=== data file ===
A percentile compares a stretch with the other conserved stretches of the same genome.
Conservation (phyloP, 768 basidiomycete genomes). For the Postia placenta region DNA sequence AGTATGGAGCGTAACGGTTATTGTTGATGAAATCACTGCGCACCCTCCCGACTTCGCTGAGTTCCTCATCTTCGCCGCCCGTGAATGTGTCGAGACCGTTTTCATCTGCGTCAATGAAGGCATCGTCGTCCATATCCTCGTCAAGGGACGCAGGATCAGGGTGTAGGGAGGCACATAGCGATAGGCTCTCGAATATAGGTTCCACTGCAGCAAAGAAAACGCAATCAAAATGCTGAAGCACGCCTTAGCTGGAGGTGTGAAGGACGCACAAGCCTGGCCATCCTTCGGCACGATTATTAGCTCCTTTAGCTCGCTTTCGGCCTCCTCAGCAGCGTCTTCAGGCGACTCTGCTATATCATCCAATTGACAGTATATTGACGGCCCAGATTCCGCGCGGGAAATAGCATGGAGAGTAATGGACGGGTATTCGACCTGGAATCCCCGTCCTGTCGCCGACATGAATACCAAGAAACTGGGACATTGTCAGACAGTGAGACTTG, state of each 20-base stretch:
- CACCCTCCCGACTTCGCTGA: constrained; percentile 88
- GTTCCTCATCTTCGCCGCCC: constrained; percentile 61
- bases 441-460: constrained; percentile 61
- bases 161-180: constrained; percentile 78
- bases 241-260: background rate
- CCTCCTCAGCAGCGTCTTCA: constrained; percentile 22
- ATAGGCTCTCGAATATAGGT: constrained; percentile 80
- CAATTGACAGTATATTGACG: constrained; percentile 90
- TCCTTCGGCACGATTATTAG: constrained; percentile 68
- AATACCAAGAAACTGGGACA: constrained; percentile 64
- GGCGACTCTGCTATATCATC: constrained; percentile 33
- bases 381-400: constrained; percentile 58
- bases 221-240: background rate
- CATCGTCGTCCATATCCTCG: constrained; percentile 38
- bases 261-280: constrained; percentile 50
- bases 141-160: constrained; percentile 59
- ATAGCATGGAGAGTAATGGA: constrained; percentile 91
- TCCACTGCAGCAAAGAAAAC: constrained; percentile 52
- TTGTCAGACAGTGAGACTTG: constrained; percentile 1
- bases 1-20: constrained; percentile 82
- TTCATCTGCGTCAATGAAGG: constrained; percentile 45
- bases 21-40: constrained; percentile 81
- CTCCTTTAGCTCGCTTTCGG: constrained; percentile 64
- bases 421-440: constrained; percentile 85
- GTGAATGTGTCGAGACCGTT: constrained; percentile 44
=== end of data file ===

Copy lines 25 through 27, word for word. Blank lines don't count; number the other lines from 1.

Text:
- CTCCTTTAGCTCGCTTTCGG: constrained; percentile 64
- bases 421-440: constrained; percentile 85
- GTGAATGTGTCGAGACCGTT: constrained; percentile 44